The third challenge then: if we are seeking better, or even excellent development outcomes, what are we comparing to, and what should the benchmark be?
Should design quality be evaluated against other projects of the same type, in a similar context? But even then, project conditions vary widely, and good design responds well to project constraints.
The Victorian Architecture Awards provide a valuable picture of design excellence across multiple building types. Awarded multi-unit housing projects in 2023 are described as austere and robust externally, but with considered detail and materiality. The citations span responses to context, internal amenity, ESD, communal space, social interaction, and financial sustainability, while the main award winner challenged the Council, (by) rejecting the default setback of new additions from the existing street wall. Good design sometimes challenges other planning policies or standards.
Guiding good design
VCAT has found that high quality or architectural excellence means high quality having regard to what planning policy seeks to achieve in an area, and that the consideration of design excellence must be focused entirely on those matters encompassed within the planning scheme, and that issues of individual taste or preference for architectural styles are irrelevant.
The Planning Scheme, reasonably, provides limited guidance for producing or evaluating design quality. For example, the design excellence strategies at Port Phillip’s Clause 11.03-6L-04 are relatively basic and very broad, and will not ensure design excellence.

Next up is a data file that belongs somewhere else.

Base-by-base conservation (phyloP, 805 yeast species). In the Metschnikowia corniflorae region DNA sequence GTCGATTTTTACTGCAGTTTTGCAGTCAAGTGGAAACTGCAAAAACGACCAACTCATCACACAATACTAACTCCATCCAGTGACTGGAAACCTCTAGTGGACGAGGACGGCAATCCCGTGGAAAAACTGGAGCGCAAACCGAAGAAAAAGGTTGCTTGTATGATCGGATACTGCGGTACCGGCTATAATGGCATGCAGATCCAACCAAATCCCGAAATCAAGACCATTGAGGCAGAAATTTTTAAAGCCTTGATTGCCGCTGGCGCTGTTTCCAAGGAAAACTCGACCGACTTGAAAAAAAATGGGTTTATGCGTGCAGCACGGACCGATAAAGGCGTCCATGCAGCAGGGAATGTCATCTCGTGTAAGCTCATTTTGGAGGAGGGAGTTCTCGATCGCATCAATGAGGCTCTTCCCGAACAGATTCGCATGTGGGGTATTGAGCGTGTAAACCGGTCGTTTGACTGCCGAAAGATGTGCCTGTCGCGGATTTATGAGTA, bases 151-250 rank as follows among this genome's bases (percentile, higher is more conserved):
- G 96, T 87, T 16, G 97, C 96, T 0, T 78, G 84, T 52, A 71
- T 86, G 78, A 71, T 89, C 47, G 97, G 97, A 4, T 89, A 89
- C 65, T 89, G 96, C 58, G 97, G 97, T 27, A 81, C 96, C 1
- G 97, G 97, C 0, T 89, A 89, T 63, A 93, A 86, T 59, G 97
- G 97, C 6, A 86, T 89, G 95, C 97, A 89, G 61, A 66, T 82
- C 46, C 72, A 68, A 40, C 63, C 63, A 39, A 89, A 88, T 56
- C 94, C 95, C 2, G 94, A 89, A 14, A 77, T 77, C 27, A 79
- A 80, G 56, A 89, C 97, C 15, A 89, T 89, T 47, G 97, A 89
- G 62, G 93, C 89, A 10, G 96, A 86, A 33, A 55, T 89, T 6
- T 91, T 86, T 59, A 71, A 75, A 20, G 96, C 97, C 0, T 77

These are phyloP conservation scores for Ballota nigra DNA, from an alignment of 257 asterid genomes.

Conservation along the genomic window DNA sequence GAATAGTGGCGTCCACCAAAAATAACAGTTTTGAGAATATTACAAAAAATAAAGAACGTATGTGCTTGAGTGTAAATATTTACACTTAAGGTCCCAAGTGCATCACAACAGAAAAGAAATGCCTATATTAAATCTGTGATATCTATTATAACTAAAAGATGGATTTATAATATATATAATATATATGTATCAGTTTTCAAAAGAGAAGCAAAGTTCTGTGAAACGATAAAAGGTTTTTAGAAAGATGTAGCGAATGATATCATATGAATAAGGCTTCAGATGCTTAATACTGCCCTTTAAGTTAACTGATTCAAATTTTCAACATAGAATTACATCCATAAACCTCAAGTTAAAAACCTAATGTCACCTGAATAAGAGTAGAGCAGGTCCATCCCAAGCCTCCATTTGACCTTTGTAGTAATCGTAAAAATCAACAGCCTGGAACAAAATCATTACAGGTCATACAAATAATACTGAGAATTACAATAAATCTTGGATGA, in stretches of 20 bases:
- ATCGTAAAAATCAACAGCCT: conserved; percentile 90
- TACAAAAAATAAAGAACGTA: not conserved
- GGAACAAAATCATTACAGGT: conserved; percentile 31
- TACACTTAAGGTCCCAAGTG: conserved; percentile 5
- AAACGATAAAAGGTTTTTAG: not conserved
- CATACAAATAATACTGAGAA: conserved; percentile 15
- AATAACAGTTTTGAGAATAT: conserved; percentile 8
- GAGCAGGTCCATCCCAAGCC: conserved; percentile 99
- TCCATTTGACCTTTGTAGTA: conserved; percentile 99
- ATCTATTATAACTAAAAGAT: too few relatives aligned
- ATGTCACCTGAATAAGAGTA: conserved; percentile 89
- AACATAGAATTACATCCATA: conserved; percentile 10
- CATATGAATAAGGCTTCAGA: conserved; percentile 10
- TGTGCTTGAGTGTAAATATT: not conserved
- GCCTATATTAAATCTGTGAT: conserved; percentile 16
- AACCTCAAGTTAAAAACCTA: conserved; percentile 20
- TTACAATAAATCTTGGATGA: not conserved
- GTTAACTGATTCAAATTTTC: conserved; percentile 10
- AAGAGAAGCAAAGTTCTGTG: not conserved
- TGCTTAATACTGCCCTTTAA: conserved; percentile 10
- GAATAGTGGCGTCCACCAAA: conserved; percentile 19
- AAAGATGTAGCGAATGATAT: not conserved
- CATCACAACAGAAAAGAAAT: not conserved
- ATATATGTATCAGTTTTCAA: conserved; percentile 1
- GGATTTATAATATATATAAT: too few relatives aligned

Design guidance tends to focus on ‘basic’, pragmatic provisions, because design skill, craft, experience, intelligence and innovation, and the variability of context and project types, cannot be captured in a ‘how to’ manual. The Urban Design Guidelines for Victoria focus on functional and configurational aspects, and do not mention excellence. Design Excellence publications by Casey and Darebin, for example, are high-level and integrated, like Better Placed, or focus in on specific building types to allow more targeted, pragmatic guidance.
So the fourth challenge: how can we provide a reliable, consistent and meaningful framework for evaluating good design?
Excellent vs acceptable
Responsible authorities must decide whether a proposal will produce acceptable outcomes in line with the Planning Policy Framework, in the interests of net community benefit and sustainable development.
This articulates a tension, between increasing requirements to deliver and demonstrate excellence (sometimes in comparison to ‘high quality’ or ‘good’), within a Planning Framework that facilitates ‘acceptable’ outcomes which provide a net community benefit; and between an ‘excellence’ standard to be achieved, and processes of design improvement or betterment.